Wednesday, January 24, 2007

Waiting for the Irony

So, as the title of this post suggests, I am going to delve into the realm of irony and how it is a very dangerous tool to use when writing. Very much like the song by Alanis, Coetzee takes irony to such a superficial level in his novel Waiting for the Barbarians. The story revolves around a civil magistrate (he is never referred to by name), who's post is in a small frontier town of the elusive and ethereal Empire. As the title suggests, the town is plagued by the phantom of a "barbarian" threat looming somewhere on the horizon line. As you have also probably already guessed it turns out the huge metaphor of the book is that it is the so-called "civilized" guard of the Empire that is actually barbaric, sub-human, and violent. Coetzee makes this metaphor painfully aware in the climactic scene of the novel:

"The Colonel steps forward. Stooping over each prisoner in turn he rubs a handful of dust into his naked back and writes a word with a stick of charcoal. I read the words upside down: 'ENEMY...ENEMY...ENEMY....ENEMY.' He steps back and folds his hands. At a distance of no more than twenty paces he and I contemplate each other. Then the beating begins [...] The game, I see, is to beat them till their backs are washed clean" (105).

The book here takes an unexpected turn, in which Coetzee abandons the subtle and layered complexity of the novel he had been writing, opting instead to beat us over the head with the an overworked metaphor that could have been predicted just by reading the book's title.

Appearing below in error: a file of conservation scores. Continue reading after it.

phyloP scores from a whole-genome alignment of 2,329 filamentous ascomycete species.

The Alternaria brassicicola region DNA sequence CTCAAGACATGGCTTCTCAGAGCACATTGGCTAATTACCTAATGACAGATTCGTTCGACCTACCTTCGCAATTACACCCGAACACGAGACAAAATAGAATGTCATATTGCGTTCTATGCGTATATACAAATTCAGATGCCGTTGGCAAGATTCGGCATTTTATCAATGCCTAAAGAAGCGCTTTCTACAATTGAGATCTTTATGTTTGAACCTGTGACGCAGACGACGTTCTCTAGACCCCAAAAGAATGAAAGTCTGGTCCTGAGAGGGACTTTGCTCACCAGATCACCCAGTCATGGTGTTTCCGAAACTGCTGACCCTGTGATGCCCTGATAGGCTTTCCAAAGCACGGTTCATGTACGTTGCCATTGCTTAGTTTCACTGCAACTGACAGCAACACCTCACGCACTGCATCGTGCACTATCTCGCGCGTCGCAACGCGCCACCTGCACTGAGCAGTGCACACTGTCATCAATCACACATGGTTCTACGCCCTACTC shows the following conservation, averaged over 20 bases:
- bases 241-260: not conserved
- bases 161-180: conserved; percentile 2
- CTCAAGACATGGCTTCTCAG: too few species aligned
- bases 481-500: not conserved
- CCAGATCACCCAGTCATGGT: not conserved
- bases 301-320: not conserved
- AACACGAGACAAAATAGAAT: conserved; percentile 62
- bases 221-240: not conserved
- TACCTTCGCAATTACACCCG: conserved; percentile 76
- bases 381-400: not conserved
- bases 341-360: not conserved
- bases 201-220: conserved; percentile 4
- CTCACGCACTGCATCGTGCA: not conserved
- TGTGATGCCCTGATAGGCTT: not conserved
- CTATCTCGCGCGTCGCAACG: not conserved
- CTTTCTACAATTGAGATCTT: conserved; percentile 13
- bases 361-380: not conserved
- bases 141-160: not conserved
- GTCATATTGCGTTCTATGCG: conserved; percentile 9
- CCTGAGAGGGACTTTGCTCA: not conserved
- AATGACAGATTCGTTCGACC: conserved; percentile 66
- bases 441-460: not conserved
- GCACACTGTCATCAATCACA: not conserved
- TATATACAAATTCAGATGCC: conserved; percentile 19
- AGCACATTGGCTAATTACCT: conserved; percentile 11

I mean don't get me wrong. I am a HUGE fan of Coetzee. His other novels, particularly Elizabeth Costello, were challenging in that they didn't just hand the reader the message of the novel. Ambiguity was something he seemed keen of, forcing anyone who read it to discern and interpret the meaning for themselves. In Waiting for the Barbarians, Coetzee begins ambiguously presenting the magistrate as hero and villain, abusing the love of a "barbarian" woman while at the same time suffering her abuse:

"There are other times when I suffer fits of resentment against my bondage to the ritual of the oiling and rubbing, the drowsiness, the slump into oblivion. I cease to comprehend what pleasure I can ever have found in her obstinate, phlegmatic body, and even discover in myself stirrings of outrage. I become withdrawn, irritable; the girl turns her back and goes to sleep" (41).

My advice, as juvenile as it might be, is for Coetzee to stop trying to make a statement that has been made more times than I can even fathom and stick to what he does best: showing us the barbarity of being a human; an animal barbarity that continues to haunt us despite civilizations best efforts to sublimate it.